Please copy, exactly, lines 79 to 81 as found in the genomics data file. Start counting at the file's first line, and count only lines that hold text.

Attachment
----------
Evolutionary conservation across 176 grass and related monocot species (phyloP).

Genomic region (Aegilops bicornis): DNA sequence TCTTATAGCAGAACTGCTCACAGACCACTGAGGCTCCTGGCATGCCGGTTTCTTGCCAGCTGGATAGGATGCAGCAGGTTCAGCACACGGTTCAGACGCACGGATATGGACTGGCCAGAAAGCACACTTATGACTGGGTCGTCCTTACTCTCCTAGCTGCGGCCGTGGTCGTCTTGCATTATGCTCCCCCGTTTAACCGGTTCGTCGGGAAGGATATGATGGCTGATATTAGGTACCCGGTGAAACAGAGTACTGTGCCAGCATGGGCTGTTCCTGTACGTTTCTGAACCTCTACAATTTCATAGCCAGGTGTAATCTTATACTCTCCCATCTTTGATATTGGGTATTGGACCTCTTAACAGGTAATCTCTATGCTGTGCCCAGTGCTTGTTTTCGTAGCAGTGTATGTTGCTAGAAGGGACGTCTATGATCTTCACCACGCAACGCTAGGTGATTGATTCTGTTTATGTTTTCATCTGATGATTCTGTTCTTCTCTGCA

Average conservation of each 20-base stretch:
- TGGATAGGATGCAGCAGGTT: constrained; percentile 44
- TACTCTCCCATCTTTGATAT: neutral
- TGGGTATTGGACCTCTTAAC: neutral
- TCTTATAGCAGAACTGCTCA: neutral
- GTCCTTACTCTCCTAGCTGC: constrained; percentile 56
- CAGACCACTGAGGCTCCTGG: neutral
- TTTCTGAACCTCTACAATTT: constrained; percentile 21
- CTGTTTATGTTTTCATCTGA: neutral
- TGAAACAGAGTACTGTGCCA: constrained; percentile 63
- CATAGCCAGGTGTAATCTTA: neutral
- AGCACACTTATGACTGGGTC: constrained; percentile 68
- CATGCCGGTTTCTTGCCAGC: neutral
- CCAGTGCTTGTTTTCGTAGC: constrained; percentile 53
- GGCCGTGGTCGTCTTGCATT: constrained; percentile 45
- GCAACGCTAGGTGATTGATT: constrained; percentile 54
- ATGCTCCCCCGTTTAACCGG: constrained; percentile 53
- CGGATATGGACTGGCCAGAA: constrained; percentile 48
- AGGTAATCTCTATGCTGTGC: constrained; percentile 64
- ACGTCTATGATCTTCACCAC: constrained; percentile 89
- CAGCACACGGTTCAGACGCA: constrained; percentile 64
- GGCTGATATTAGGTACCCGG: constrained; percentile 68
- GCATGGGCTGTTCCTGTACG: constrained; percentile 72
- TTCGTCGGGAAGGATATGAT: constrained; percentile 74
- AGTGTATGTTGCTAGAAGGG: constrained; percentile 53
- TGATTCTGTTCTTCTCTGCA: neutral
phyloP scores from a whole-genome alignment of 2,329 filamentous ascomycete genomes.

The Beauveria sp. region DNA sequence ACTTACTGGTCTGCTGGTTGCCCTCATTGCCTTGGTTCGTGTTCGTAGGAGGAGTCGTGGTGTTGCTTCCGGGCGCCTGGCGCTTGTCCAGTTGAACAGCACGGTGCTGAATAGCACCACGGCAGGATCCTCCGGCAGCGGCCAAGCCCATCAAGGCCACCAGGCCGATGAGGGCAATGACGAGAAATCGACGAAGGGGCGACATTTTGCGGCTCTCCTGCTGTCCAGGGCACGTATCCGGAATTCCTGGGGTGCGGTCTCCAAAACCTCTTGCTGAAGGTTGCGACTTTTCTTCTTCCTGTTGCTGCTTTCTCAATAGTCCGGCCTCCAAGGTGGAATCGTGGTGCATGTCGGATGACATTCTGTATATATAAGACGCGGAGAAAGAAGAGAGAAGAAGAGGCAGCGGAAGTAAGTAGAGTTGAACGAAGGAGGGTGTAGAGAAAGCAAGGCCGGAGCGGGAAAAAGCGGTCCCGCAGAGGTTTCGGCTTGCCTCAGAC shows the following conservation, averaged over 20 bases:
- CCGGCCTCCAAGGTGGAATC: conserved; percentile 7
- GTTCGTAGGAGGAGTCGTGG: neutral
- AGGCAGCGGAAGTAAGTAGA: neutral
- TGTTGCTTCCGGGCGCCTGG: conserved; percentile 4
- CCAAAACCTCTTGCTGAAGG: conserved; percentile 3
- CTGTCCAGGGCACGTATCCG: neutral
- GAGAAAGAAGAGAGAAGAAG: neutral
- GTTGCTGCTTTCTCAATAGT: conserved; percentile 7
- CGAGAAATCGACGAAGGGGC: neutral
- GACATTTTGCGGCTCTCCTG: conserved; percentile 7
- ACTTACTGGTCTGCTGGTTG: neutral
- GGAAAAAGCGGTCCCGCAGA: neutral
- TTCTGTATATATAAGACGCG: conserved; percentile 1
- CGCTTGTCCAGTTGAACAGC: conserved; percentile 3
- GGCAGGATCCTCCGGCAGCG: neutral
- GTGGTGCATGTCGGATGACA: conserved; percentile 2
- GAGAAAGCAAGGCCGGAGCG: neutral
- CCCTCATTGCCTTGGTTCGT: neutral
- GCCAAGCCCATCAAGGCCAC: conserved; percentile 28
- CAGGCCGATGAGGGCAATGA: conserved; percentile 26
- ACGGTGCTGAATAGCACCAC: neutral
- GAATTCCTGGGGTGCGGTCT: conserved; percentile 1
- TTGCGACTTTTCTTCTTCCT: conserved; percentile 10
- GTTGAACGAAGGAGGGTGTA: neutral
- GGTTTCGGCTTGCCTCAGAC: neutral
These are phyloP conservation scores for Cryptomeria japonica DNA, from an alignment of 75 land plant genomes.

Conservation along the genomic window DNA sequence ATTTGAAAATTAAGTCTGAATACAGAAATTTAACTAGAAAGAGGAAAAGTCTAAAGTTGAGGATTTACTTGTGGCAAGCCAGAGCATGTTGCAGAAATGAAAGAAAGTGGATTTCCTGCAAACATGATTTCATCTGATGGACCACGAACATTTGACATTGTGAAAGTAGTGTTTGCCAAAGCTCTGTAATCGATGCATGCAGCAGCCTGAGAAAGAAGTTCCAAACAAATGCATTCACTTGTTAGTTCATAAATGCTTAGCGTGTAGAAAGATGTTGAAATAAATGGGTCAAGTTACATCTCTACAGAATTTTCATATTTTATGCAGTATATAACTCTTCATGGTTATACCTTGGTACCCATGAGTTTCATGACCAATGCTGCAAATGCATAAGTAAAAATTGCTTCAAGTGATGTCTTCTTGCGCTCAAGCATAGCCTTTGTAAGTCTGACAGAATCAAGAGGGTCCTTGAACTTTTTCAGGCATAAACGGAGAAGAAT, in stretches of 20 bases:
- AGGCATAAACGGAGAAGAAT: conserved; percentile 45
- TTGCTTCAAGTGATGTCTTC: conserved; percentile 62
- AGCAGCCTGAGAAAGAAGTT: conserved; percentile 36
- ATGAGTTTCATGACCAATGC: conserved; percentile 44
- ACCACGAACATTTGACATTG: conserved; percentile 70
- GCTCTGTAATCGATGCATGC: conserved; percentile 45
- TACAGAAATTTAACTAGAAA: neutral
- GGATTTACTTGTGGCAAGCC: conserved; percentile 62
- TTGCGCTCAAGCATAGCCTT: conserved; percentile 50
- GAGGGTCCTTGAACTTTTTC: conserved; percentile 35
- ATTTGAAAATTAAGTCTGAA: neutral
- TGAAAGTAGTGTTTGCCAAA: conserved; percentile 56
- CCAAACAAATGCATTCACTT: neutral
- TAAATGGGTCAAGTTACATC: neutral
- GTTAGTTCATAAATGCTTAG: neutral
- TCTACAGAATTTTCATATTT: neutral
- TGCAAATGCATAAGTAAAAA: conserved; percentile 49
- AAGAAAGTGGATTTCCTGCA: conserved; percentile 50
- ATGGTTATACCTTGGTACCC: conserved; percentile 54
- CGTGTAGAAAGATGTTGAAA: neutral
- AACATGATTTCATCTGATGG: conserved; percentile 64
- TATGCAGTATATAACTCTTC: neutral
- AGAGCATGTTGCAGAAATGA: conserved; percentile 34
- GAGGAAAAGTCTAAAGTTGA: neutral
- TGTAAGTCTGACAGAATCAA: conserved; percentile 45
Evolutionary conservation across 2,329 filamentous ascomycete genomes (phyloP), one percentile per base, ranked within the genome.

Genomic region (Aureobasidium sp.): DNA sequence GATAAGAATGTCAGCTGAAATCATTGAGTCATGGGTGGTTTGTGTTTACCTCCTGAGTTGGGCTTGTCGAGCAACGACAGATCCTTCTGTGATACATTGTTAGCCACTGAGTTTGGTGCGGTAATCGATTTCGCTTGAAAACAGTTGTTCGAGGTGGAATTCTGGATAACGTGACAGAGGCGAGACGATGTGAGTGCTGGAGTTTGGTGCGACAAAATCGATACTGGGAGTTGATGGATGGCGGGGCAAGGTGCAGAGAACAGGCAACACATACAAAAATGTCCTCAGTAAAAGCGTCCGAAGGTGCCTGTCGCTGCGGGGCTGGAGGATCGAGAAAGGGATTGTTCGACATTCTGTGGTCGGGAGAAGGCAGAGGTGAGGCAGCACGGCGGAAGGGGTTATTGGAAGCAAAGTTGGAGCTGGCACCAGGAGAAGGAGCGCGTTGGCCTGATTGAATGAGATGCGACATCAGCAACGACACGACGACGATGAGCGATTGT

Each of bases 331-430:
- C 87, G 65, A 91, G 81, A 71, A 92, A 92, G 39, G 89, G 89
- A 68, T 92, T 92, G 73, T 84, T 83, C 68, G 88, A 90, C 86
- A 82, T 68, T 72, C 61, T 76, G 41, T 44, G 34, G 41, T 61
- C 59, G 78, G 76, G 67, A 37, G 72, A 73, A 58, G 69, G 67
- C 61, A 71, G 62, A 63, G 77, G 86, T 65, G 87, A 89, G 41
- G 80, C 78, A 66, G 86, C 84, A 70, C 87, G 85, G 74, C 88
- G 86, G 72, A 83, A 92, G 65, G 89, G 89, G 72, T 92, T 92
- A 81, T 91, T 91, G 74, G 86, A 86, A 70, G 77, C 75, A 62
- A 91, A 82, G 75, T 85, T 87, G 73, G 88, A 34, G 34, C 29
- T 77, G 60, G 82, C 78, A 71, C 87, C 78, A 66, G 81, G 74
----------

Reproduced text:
- TATGCAGTATATAACTCTTC: neutral
- AGAGCATGTTGCAGAAATGA: conserved; percentile 34
- GAGGAAAAGTCTAAAGTTGA: neutral